An Investigation of the Principles of Knowledge and of the Progress of Reason, from Sense to Science and Philosophy

  • James Hutton
1794Facsimile edition: Thoemmes: 1999.

Following the publication of On the Origin of Species in 1859, Charles Darwin learned (and duly acknowledged) that two previous authors had anticipated the theory of evolution by natural selection. The first account to come to light was by Patrick Matthew, who had briefly outlined the mechanism in an appendix to his 1831 book On Naval Timber and Arboriculture. The second was by the physician William Wells, who had speculated on selection and human evolution in 1818.

But some 50 years ago, E. B. Bailey described a still older version of the selection theory from a 1797 manuscript by the geologist James Hutton — now chiefly famous for his early appreciation of geological time. Unfortunately, this work, entitled the Elements of Agriculture, never appeared in print. Now a more complete, published account has come to light from 1794.

An Investigation of the Principles of Knowledge is an intimidating philosophical treatise of three volumes, running to 2,138 pages in its original edition. Hutton's friend and biographer, John Playfair, presciently noted: “The great size of the book, and the obscurity which may justly be objected to many parts of it, have probably prevented it from being received as it deserves.” The selection theory is the subject of an entire chapter in the second volume (see supplementary information). Hutton mused:

“If an organised body is not in the situation and circumstances best adapted to its sustenance and propagation, then, in conceiving an indefinite variety among the individuals of that species, we must be assured, that, on the one hand, those which depart most from the best adapted constitution, will be most liable to perish, while, on the other hand, those organised bodies, which most approach to the best constitution for the present circumstances, will be best adapted to continue, in preserving themselves and multiplying the individuals of their race.”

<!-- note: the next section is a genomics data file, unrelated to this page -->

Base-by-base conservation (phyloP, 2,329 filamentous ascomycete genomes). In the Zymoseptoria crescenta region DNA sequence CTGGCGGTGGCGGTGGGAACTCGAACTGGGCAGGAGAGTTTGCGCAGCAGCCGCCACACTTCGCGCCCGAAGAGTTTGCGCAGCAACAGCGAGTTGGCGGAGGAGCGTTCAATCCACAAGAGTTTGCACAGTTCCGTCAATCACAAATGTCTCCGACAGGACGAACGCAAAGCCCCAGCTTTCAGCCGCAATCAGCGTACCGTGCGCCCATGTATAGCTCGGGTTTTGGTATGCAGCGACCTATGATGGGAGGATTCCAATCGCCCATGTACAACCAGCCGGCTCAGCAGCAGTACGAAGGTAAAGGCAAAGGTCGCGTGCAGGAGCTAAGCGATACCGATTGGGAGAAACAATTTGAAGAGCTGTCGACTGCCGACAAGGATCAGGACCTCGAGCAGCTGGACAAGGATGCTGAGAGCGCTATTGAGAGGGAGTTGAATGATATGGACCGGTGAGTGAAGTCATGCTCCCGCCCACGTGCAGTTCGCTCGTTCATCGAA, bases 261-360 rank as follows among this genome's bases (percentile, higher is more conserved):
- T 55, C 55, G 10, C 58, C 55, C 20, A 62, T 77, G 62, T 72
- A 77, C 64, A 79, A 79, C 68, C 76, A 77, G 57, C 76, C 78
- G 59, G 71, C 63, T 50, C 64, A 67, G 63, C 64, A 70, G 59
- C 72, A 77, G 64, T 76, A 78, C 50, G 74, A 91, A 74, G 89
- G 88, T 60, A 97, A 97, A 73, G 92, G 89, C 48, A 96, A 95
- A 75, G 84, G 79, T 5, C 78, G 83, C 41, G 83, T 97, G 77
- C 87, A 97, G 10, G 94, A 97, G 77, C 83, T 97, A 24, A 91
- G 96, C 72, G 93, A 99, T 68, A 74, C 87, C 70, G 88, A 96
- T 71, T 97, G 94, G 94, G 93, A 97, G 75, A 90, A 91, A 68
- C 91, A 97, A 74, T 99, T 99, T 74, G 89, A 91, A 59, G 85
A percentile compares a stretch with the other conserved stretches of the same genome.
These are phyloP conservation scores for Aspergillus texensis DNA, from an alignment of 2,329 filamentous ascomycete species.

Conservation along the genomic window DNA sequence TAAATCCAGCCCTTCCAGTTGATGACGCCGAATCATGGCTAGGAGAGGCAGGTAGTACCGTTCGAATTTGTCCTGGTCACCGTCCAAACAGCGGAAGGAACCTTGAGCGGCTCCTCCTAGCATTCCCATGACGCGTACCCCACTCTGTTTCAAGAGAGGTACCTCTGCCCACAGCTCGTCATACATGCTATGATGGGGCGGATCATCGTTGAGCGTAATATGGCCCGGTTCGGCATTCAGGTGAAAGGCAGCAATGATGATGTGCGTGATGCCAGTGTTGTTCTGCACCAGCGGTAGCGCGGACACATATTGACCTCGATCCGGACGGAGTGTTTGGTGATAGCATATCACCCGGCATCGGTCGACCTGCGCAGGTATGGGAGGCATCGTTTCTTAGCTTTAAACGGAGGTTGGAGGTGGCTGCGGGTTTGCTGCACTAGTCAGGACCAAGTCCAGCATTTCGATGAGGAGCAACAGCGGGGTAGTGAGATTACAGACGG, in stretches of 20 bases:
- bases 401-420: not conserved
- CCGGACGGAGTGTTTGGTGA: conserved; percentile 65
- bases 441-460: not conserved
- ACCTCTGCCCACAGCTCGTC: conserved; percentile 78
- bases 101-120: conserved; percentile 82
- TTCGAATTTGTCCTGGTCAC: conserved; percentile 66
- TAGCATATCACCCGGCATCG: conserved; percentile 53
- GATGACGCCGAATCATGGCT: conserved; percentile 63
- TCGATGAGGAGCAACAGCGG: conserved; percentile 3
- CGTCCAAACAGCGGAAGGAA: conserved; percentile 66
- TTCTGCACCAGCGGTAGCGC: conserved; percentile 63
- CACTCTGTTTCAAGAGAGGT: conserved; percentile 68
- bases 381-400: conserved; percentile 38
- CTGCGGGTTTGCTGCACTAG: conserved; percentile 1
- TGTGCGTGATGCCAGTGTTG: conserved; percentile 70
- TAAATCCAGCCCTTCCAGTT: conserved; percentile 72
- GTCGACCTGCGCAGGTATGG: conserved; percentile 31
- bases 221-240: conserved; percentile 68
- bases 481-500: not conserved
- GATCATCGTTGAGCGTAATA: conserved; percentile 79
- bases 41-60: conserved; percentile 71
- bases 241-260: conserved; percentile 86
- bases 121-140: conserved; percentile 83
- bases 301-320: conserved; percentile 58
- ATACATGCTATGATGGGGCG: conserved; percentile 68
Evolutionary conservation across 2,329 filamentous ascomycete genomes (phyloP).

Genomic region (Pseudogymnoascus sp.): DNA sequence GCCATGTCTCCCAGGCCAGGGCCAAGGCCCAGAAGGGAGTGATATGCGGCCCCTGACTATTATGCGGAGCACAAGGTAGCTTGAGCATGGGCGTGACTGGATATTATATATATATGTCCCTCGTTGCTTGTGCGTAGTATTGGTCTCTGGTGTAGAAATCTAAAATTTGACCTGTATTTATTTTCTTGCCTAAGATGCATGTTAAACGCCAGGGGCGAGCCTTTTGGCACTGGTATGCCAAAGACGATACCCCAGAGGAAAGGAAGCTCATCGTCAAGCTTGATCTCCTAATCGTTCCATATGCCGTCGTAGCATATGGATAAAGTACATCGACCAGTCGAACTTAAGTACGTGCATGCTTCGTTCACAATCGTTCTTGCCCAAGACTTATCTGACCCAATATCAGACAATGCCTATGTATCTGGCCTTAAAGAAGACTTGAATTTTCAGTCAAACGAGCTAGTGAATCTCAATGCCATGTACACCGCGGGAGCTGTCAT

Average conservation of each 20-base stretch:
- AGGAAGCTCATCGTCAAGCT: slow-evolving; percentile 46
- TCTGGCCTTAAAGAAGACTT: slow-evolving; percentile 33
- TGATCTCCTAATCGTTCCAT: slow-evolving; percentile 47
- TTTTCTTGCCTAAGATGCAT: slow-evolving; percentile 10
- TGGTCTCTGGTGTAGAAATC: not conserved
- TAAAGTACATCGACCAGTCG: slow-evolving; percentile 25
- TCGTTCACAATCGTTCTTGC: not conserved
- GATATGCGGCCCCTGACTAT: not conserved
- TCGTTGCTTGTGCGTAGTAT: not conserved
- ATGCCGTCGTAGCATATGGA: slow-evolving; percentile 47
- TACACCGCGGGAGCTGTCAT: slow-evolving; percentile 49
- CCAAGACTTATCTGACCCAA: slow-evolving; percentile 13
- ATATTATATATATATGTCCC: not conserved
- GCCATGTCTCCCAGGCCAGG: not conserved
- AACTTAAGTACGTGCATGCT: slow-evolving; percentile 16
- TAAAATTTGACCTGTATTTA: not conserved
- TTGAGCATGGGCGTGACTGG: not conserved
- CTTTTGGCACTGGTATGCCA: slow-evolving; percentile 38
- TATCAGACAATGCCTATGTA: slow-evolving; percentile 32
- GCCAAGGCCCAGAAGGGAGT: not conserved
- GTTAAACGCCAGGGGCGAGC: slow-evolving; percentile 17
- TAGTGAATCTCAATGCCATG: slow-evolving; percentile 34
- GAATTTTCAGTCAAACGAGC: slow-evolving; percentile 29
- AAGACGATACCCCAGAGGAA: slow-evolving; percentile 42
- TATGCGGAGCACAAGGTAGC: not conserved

For example, Hutton describes that in dogs that relied on “nothing but swiftness of foot and quickness of sight” for survival, “the most defective in respect of those necessary qualities, would be the most subject to perish, and that those who employed them in greatest perfection would be best preserved, consequently, would be those who would remain, to preserve themselves, and to continue the race”. But if an acute sense of smell was “more necessary to the sustenance of the animal”, then “the natural tendency of the race, acting upon the same principle of seminal variation, would be to change the qualities of the animal, and to produce a race of well scented hounds, instead of those who catch their prey by swiftness”.The same “principle of variation” must also influence “every species of plant, whether growing in a forest or a meadow”.

Hutton was no mere armchair theorist. He came to his principle after experiments in plant and animal breeding, some of which are described in the Elements of Agriculture manuscript. These experiments led him to distinguish between seminal variation, which occurs in sexual reproduction and is heritable, and non-heritable variation, caused by the circumstances of soil and climate.

It is important to stress, however, that while he used the selection mechanism to explain the origin of varieties in nature, he specifically rejected the idea of evolution between species as a “romantic fantasy”. Indeed, he was a deist and regarded the capacity of species to adapt to local conditions as an example of benevolent design in nature.

It may be more than coincidence that Wells, Matthew and Darwin were all educated in Hutton's home town of Edinburgh, a place famous for its scientific clubs and societies. Studies of Darwin's private notebooks have shown that he came to the selection principle independently of earlier authors, as he always maintained. But it seems possible that a half-forgotten concept from his student days resurfaced afresh in his mind as he struggled to explain the observations of species and varieties compiled on the voyage of the Beagle.